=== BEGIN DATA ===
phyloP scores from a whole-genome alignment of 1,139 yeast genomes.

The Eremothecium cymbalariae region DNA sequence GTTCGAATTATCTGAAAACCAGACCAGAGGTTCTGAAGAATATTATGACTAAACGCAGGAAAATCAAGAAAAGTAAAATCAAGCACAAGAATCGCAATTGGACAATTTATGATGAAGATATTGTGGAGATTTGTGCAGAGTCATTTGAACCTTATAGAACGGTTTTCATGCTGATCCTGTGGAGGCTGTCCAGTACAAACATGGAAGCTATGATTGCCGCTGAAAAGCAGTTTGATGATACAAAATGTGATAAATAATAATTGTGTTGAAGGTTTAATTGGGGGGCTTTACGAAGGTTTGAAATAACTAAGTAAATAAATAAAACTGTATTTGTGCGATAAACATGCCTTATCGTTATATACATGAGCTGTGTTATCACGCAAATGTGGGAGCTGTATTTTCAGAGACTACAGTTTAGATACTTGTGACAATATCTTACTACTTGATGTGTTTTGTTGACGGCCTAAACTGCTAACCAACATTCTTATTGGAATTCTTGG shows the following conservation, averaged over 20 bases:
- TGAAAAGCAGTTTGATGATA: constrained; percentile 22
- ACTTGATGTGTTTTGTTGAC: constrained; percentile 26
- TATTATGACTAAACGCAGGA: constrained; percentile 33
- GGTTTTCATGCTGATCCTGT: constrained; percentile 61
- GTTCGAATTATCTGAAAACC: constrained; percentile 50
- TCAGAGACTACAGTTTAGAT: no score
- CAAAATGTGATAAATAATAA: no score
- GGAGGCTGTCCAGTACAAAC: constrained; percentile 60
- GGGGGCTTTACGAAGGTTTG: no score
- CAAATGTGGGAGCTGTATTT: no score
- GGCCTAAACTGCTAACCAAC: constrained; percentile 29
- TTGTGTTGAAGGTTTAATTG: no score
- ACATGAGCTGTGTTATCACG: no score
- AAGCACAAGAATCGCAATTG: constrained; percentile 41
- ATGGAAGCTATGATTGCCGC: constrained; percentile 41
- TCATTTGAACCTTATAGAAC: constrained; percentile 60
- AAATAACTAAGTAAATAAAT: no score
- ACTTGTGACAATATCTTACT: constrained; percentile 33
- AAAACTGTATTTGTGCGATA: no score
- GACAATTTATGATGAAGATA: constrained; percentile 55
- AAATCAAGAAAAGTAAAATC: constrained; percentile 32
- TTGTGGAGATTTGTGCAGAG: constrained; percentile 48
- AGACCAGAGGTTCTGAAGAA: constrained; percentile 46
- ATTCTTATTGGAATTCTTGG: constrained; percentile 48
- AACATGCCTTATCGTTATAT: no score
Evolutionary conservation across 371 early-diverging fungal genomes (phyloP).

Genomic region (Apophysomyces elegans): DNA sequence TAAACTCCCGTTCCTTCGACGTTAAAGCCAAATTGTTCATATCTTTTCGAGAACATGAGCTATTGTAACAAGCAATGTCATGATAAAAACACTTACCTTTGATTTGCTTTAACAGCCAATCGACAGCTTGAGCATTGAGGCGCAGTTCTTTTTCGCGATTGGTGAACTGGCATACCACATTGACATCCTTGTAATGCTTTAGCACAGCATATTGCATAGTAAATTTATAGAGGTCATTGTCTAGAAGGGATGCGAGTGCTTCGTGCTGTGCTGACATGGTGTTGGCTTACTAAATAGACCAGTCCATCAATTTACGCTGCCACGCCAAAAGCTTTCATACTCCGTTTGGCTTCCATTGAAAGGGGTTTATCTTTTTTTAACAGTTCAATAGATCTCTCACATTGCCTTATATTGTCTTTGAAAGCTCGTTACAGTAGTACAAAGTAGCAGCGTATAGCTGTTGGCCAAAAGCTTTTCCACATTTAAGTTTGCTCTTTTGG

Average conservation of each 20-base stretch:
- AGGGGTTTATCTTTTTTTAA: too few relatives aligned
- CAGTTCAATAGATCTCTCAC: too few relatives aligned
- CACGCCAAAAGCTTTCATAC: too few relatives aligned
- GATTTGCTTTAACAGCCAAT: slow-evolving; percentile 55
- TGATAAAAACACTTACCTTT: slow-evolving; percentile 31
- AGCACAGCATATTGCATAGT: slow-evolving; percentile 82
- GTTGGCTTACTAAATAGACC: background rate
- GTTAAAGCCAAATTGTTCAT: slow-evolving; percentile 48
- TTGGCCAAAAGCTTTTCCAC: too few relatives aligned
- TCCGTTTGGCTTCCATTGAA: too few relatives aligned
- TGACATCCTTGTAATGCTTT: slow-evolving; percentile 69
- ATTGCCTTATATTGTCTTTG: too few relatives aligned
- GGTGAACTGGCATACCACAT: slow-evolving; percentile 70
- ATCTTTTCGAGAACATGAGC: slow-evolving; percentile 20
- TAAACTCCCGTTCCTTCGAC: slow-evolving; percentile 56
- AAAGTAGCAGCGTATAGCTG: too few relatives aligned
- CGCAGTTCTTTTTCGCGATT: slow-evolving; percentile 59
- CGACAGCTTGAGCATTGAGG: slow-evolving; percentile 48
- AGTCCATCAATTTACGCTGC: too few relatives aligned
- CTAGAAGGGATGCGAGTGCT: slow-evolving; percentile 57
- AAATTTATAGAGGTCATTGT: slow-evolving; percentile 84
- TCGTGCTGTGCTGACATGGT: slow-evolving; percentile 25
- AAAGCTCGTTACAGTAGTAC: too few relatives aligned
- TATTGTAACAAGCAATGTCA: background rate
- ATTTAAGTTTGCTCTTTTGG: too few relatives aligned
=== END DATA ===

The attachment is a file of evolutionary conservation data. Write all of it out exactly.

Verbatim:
phyloP scores from a whole-genome alignment of 1,139 yeast genomes.

The Eremothecium cymbalariae region DNA sequence GTTCGAATTATCTGAAAACCAGACCAGAGGTTCTGAAGAATATTATGACTAAACGCAGGAAAATCAAGAAAAGTAAAATCAAGCACAAGAATCGCAATTGGACAATTTATGATGAAGATATTGTGGAGATTTGTGCAGAGTCATTTGAACCTTATAGAACGGTTTTCATGCTGATCCTGTGGAGGCTGTCCAGTACAAACATGGAAGCTATGATTGCCGCTGAAAAGCAGTTTGATGATACAAAATGTGATAAATAATAATTGTGTTGAAGGTTTAATTGGGGGGCTTTACGAAGGTTTGAAATAACTAAGTAAATAAATAAAACTGTATTTGTGCGATAAACATGCCTTATCGTTATATACATGAGCTGTGTTATCACGCAAATGTGGGAGCTGTATTTTCAGAGACTACAGTTTAGATACTTGTGACAATATCTTACTACTTGATGTGTTTTGTTGACGGCCTAAACTGCTAACCAACATTCTTATTGGAATTCTTGG shows the following conservation, averaged over 20 bases:
- TGAAAAGCAGTTTGATGATA: constrained; percentile 22
- ACTTGATGTGTTTTGTTGAC: constrained; percentile 26
- TATTATGACTAAACGCAGGA: constrained; percentile 33
- GGTTTTCATGCTGATCCTGT: constrained; percentile 61
- GTTCGAATTATCTGAAAACC: constrained; percentile 50
- TCAGAGACTACAGTTTAGAT: no score
- CAAAATGTGATAAATAATAA: no score
- GGAGGCTGTCCAGTACAAAC: constrained; percentile 60
- GGGGGCTTTACGAAGGTTTG: no score
- CAAATGTGGGAGCTGTATTT: no score
- GGCCTAAACTGCTAACCAAC: constrained; percentile 29
- TTGTGTTGAAGGTTTAATTG: no score
- ACATGAGCTGTGTTATCACG: no score
- AAGCACAAGAATCGCAATTG: constrained; percentile 41
- ATGGAAGCTATGATTGCCGC: constrained; percentile 41
- TCATTTGAACCTTATAGAAC: constrained; percentile 60
- AAATAACTAAGTAAATAAAT: no score
- ACTTGTGACAATATCTTACT: constrained; percentile 33
- AAAACTGTATTTGTGCGATA: no score
- GACAATTTATGATGAAGATA: constrained; percentile 55
- AAATCAAGAAAAGTAAAATC: constrained; percentile 32
- TTGTGGAGATTTGTGCAGAG: constrained; percentile 48
- AGACCAGAGGTTCTGAAGAA: constrained; percentile 46
- ATTCTTATTGGAATTCTTGG: constrained; percentile 48
- AACATGCCTTATCGTTATAT: no score
Evolutionary conservation across 371 early-diverging fungal genomes (phyloP).

Genomic region (Apophysomyces elegans): DNA sequence TAAACTCCCGTTCCTTCGACGTTAAAGCCAAATTGTTCATATCTTTTCGAGAACATGAGCTATTGTAACAAGCAATGTCATGATAAAAACACTTACCTTTGATTTGCTTTAACAGCCAATCGACAGCTTGAGCATTGAGGCGCAGTTCTTTTTCGCGATTGGTGAACTGGCATACCACATTGACATCCTTGTAATGCTTTAGCACAGCATATTGCATAGTAAATTTATAGAGGTCATTGTCTAGAAGGGATGCGAGTGCTTCGTGCTGTGCTGACATGGTGTTGGCTTACTAAATAGACCAGTCCATCAATTTACGCTGCCACGCCAAAAGCTTTCATACTCCGTTTGGCTTCCATTGAAAGGGGTTTATCTTTTTTTAACAGTTCAATAGATCTCTCACATTGCCTTATATTGTCTTTGAAAGCTCGTTACAGTAGTACAAAGTAGCAGCGTATAGCTGTTGGCCAAAAGCTTTTCCACATTTAAGTTTGCTCTTTTGG

Average conservation of each 20-base stretch:
- AGGGGTTTATCTTTTTTTAA: too few relatives aligned
- CAGTTCAATAGATCTCTCAC: too few relatives aligned
- CACGCCAAAAGCTTTCATAC: too few relatives aligned
- GATTTGCTTTAACAGCCAAT: slow-evolving; percentile 55
- TGATAAAAACACTTACCTTT: slow-evolving; percentile 31
- AGCACAGCATATTGCATAGT: slow-evolving; percentile 82
- GTTGGCTTACTAAATAGACC: background rate
- GTTAAAGCCAAATTGTTCAT: slow-evolving; percentile 48
- TTGGCCAAAAGCTTTTCCAC: too few relatives aligned
- TCCGTTTGGCTTCCATTGAA: too few relatives aligned
- TGACATCCTTGTAATGCTTT: slow-evolving; percentile 69
- ATTGCCTTATATTGTCTTTG: too few relatives aligned
- GGTGAACTGGCATACCACAT: slow-evolving; percentile 70
- ATCTTTTCGAGAACATGAGC: slow-evolving; percentile 20
- TAAACTCCCGTTCCTTCGAC: slow-evolving; percentile 56
- AAAGTAGCAGCGTATAGCTG: too few relatives aligned
- CGCAGTTCTTTTTCGCGATT: slow-evolving; percentile 59
- CGACAGCTTGAGCATTGAGG: slow-evolving; percentile 48
- AGTCCATCAATTTACGCTGC: too few relatives aligned
- CTAGAAGGGATGCGAGTGCT: slow-evolving; percentile 57
- AAATTTATAGAGGTCATTGT: slow-evolving; percentile 84
- TCGTGCTGTGCTGACATGGT: slow-evolving; percentile 25
- AAAGCTCGTTACAGTAGTAC: too few relatives aligned
- TATTGTAACAAGCAATGTCA: background rate
- ATTTAAGTTTGCTCTTTTGG: too few relatives aligned